An open-source community dedicated to the development of IP voice applications based on Session Initiation Protocol is to launch on Tuesday at the Spring VON 2004 conference.

Called SIPfoundry.org, the group will release IP PBX and IP phone source code that is the underpinning of Pingtel's SIPxchange PBX and Instant Xpressa software phones. The goal is for corporations to use the code to develop their own applications to complement these products, as well as for vendors to create commercial applications. Possible applications could include interactive voice response, voice mail, conferencing, messaging, presence and collaboration.

The move to open source is a new tack in the IP-voice business, which many industry observers believe is on the point of taking off in the enterprise, as it can substantially reduce companies' telecommunications costs. In other industries, however, releasing open-source software has become a common way of tapping into a broad developer base and encouraging the spread of a technology.

SIPfoundry has been set up by Pingtel as a free-standing non-profit group with its own board of directors and, eventually, its own funding. Pingtel plans to fund the group and its Web site through 2004.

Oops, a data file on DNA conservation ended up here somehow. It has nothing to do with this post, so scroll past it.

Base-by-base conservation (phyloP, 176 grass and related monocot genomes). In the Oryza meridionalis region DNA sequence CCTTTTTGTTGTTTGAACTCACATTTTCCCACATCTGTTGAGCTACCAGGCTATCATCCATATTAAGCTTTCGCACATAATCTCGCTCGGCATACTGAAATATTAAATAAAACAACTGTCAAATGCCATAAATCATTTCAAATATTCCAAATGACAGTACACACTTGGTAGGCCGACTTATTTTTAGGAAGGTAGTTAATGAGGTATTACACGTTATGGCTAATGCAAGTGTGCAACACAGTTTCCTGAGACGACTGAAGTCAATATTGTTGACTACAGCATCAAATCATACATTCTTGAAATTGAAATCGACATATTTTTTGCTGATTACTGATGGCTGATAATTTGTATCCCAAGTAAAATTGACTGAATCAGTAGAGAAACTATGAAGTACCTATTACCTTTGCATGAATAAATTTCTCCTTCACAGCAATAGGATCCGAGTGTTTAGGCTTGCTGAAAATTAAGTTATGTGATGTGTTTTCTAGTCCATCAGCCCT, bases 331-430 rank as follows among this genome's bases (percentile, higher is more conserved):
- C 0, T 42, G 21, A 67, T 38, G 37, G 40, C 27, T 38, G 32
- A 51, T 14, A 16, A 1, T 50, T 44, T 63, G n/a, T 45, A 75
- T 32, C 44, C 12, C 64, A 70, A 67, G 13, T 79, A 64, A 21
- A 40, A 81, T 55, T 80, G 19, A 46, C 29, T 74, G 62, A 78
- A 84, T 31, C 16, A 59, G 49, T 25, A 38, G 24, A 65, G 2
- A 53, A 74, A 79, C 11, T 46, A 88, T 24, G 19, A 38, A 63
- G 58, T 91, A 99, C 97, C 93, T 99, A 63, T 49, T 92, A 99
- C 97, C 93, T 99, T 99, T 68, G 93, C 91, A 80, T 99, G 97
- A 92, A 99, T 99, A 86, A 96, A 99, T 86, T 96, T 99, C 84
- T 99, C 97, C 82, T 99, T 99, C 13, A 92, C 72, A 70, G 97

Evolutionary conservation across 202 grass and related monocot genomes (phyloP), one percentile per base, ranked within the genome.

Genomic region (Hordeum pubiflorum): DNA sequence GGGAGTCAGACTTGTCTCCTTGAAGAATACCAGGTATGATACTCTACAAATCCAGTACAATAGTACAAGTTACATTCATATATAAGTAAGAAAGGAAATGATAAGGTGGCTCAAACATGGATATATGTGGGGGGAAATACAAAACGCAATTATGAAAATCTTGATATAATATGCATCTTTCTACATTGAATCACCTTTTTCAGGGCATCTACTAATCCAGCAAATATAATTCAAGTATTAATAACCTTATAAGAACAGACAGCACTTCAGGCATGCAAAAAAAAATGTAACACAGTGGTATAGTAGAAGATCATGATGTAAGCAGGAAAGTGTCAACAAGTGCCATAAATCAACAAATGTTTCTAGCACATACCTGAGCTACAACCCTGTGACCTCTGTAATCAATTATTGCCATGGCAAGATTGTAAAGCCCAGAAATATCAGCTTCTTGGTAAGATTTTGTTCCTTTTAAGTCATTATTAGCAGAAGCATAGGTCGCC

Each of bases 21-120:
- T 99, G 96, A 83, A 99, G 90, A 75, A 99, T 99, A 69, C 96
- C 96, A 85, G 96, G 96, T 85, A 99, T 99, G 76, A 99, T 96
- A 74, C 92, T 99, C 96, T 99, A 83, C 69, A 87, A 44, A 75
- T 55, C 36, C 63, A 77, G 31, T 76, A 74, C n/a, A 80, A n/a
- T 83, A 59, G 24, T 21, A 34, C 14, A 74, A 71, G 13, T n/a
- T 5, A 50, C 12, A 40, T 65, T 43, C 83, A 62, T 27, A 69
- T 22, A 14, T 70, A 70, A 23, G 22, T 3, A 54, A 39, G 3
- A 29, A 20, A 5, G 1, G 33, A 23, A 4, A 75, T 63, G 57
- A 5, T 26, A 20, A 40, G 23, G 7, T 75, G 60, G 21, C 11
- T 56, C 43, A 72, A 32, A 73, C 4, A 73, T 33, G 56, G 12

Pingtel hopes to make money off the site by selling training, support and documentation to go along with the code itself, says Pingtel president and chief executive William Rich. He compared this business model to those of Red Hat Linux and Apache, under which vendors rely on support sales for their revenues.

SIPfoundry plans to back the standards efforts of the IETF and the vendor-led SIP Forum, rather than competing with them, Rich said.

Developers who want to write applications can run them on top of the source code via a standard application-programming interface (API). The virtue of this, Rich said, is that these applications will be interoperable because they share the same underlying code. In addition, vendors that have already written commercial applications can modify them to interface with the open-source API, thereby boosting the interoperability of their products, Rich said. Making its call-control software public could lower the startup costs for application vendors, because they won't have to buy the code or develop it on their own.

SIPfoundry will have a seven-member board, which includes three Pingtel employees, Martin Steinmann, Bob Andreasen and Dan Petrie. It also includes Robert Sparks, who works for Dynamic Software, Cullen Jennings of sCisco Systems and Jason Fischl of Purple Comm. These three also are affiliated with other SIP open source projects, Vovita and reciprocate. The seventh board member will be named later.